„Object-oriented programming is a method of implementation in which programs are organized as cooperative collections of objects, each of which represents an instance of some class, and whose classes are all members of a hierarchy of classes united via inheritance relationships.“

p. 35
Object-oriented design: With Applications, (1991)

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Grady Booch photo
Grady Booch photo

„OOA - Object-Oriented Analysis - is based upon concepts that we first learned in kindergarten: objects and attributes, wholes and parts, classes and members.“

—  Peter Coad American software entrepreneur 1953

Peter Coad & Ed Yourdon (1991, p. 1); cited in: Sten Carlsson and Benneth Christiansson. (1999) " The Concept of Object and its Relation to Human Thinking: Some Misunderstandings Concerning the Connection between Object-Orientation and Human Thinking http://www.vits.org/publikationer/dokument/289.pdf." Informatica, Lith. Acad. Sci. 10.2. p. 147-160.

Ed Yourdon photo

„OOA - Object-Oriented Analysis - is based upon concepts that we first learned in kindergarten: objects and attributes, wholes and parts, classes and members.“

—  Ed Yourdon American software engineer and pioneer in the software engineering methodology 1944 - 2016

p. 1; cited in: Sten Carlsson and Benneth Christiansson. (1999) " The Concept of Object and its Relation to Human Thinking: Some Misunderstandings Concerning the Connection between Object-Orientation and Human Thinking http://www.vits.org/publikationer/dokument/289.pdf." Informatica, Lith. Acad. Sci. 10.2. p. 147-160.
Object-oriented design (1991)

Grady Booch photo
Lotfi A. Zadeh photo
Grady Booch photo
Grady Booch photo
Karl Marx photo
George Dantzig photo
Grady Booch photo

„In a quality object-oriented software system, you will find many classes that speak the language of the domain expert“

—  Grady Booch American software engineer 1955

p. 39; as cited in: Journal of Database Management. Vol 10-11. p. 33
Object Solutions: Managing the Object-Oriented Project. (1996)

Paulo Freire photo

„A conceptual level view of an object design describes the key abstractions. While someone might think of key abstractions as being nothing more or nothing less than high-level descriptions of "candidate classes", I prefer to consider a conceptual design from a slightly different angle--I'm thinking about design at a slightly different level.
An object-oriented application is a set of interacting objects. Each object is an implementation of one or more roles. A role supports a set of related (cohesive) responsibilities. A responsibility is an obligation to perform a task or know certain information. And objects don't work in isolation, they collaborate with others in a community to perform the overall responsibilities of the application. So a conceptual view, at least to start, is a distillation of the key object roles and their responsibilities (stated at a fairly high level). More than likely (unless you form classification hierarchies and use inheritance and composition techniques) many candidates you initially model will map directly to a single class in some inheritance hierarchy. But I like to open up possibilities by think first of roles and responsibilities, and then as a second step towards a specification-level view, mapping these candidates to classes and interfaces.“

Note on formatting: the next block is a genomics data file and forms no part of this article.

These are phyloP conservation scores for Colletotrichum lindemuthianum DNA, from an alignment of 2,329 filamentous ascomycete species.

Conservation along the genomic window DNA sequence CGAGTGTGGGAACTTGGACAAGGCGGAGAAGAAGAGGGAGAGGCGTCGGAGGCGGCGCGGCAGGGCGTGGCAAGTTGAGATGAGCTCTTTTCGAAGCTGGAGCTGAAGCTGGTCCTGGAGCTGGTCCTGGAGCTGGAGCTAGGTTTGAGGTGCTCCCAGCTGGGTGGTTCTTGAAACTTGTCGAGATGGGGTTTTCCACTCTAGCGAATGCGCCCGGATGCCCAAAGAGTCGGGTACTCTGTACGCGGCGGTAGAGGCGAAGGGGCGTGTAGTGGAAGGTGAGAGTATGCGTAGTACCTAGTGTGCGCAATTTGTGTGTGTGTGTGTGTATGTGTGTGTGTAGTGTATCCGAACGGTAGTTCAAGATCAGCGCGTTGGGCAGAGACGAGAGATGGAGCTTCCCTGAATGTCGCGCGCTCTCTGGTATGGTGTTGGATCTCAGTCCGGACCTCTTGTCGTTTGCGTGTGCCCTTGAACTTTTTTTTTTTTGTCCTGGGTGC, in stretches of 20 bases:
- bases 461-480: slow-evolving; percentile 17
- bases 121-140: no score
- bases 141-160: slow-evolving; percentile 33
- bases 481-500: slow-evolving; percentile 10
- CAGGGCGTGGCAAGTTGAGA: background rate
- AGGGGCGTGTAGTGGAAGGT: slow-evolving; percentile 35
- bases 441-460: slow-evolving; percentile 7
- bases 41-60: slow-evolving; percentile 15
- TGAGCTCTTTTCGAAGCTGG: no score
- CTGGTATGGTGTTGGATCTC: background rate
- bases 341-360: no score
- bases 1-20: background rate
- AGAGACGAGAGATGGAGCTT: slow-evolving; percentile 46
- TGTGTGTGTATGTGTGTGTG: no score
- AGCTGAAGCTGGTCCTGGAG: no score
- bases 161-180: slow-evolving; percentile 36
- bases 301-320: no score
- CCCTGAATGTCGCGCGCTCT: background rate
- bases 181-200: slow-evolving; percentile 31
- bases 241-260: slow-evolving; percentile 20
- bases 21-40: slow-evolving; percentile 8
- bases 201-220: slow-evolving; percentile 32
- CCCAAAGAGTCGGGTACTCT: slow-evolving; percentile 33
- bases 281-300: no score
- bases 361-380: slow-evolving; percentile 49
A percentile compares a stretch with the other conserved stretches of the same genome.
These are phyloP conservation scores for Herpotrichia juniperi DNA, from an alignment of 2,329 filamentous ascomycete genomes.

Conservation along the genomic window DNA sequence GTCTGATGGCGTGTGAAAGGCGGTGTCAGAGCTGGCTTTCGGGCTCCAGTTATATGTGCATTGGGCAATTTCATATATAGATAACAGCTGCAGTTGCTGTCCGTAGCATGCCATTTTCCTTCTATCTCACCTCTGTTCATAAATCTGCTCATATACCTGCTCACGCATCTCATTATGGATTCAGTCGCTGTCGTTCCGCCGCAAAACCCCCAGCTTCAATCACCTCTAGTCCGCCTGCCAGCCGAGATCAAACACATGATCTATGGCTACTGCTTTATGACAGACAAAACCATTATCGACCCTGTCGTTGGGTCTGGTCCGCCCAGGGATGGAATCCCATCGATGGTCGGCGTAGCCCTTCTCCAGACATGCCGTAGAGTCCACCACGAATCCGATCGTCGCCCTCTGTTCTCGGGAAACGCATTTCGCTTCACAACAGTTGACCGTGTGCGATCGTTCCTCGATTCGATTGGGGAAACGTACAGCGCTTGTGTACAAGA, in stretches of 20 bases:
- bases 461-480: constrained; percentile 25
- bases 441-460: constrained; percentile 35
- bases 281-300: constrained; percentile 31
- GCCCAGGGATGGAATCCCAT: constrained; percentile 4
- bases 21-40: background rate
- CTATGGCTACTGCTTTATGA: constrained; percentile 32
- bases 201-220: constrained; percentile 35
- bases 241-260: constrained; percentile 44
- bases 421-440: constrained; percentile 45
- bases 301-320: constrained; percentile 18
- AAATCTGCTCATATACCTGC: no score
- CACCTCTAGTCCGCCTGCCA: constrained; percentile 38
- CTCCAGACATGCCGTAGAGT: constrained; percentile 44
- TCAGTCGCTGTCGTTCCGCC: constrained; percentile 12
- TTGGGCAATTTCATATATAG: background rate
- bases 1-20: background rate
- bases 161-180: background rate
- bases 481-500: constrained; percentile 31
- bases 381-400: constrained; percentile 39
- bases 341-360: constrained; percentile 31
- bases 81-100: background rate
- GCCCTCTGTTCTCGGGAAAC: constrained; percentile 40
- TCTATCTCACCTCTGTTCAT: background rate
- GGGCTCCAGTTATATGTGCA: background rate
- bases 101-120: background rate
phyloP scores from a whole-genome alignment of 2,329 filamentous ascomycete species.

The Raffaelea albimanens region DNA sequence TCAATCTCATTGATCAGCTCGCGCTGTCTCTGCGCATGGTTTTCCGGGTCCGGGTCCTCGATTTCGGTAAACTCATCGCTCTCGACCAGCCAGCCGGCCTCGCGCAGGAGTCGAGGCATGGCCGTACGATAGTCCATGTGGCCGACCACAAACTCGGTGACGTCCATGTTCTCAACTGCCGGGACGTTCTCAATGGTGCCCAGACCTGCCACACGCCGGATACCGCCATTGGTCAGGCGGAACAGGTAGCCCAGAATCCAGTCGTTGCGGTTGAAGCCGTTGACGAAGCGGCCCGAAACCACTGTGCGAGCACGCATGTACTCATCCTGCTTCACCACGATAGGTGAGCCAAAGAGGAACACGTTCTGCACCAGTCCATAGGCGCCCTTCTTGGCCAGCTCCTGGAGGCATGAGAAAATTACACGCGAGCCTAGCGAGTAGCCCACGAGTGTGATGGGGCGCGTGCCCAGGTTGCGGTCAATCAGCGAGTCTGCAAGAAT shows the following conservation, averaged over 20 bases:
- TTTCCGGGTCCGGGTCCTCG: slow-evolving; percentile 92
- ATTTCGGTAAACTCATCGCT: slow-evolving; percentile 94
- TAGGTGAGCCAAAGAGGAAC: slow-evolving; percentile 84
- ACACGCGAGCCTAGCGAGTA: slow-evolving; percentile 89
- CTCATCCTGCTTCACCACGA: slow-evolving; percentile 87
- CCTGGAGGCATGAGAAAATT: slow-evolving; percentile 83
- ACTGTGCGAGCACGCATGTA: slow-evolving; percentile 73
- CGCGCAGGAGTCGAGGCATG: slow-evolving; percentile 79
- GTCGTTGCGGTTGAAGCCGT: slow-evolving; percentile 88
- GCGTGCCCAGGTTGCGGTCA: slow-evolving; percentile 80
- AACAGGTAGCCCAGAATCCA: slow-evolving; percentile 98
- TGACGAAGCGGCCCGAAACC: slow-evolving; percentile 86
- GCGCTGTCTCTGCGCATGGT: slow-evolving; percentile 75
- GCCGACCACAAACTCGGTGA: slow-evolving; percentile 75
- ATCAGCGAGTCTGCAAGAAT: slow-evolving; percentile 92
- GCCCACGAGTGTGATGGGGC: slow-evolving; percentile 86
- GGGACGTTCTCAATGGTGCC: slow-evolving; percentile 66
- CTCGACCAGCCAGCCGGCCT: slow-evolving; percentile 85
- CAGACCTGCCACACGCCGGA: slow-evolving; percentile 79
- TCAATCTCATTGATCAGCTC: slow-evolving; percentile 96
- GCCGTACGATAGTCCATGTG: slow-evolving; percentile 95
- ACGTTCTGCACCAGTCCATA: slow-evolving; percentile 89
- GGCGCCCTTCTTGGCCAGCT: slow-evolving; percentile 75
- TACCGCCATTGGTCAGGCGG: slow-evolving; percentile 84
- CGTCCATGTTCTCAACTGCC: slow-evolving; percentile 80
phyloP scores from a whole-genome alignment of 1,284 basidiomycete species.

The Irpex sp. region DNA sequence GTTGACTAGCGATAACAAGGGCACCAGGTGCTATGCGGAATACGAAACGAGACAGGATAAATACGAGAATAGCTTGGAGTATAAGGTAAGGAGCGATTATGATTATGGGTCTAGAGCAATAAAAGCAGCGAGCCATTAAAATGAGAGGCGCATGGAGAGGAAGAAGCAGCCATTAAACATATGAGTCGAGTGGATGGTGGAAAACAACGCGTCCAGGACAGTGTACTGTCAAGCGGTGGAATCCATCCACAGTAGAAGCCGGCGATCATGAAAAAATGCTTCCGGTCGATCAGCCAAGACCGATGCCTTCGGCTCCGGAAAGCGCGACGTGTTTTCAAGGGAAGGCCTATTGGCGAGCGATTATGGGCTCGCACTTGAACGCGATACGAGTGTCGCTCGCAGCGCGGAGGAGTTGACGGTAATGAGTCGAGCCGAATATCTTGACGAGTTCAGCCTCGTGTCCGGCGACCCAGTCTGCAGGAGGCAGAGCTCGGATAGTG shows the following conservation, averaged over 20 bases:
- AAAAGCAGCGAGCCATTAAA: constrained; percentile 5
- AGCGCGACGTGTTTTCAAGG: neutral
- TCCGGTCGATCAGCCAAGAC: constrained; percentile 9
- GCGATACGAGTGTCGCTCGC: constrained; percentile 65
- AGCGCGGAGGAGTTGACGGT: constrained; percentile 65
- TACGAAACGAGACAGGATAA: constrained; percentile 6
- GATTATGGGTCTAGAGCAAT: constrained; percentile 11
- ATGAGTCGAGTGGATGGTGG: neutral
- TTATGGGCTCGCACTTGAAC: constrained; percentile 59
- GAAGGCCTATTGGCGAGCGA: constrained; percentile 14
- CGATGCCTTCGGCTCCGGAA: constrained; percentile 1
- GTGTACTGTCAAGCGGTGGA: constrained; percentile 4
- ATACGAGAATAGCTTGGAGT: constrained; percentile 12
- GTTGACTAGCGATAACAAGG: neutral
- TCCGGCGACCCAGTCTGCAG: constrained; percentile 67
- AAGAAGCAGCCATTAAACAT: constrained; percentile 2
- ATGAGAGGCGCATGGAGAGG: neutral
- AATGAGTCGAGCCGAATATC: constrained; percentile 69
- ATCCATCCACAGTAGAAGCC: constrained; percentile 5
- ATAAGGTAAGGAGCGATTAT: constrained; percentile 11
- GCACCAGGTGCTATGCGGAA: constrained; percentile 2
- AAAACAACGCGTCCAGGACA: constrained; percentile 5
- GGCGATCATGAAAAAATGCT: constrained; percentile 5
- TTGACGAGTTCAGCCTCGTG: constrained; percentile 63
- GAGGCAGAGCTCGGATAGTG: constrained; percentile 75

—  Rebecca Wirfs-Brock American software engineer 1953

Rebecca Wirfs-Brock (2003) in " An Interview with Rebecca Wirfs-Brock Author of Object Design http://www.objectsbydesign.com/books/RebeccaWirfs-Brock.html" 2003-2005 Objects by Design, Inc: Answer to the question Can you clarify what you consider to be the essential elements of a "conceptual view".

Antonie Pannekoek photo
Theodore Roosevelt photo

„The welfare of each of us is dependent fundamentally upon the welfare of all of us, and therefore in public life that man is the best representative of each of us who seeks to do good to each by doing good to all; in other words, whose endeavor it is not to represent any special class and promote merely that class's selfish interests, but to represent all true and honest men of all sections and all classes and to work for their interests by working for our common country.“

—  Theodore Roosevelt American politician, 26th president of the United States 1858 - 1919

1900s, A Square Deal (1903)
Contexto: The welfare of each of us is dependent fundamentally upon the welfare of all of us, and therefore in public life that man is the best representative of each of us who seeks to do good to each by doing good to all; in other words, whose endeavor it is not to represent any special class and promote merely that class's selfish interests, but to represent all true and honest men of all sections and all classes and to work for their interests by working for our common country. We can keep our government on a sane and healthy basis, we can make and keep our social system what it should be, only on condition of judging each man, not as a member of a class, but on his worth as a man. It is an infamous thing in our American life, and fundamentally treacherous to our institutions, to apply to any man any test save that of his personal worth, or to draw between two sets of men any distinction save the distinction of conduct, the distinction that marks off those who do well and wisely from those who do ill and foolishly.

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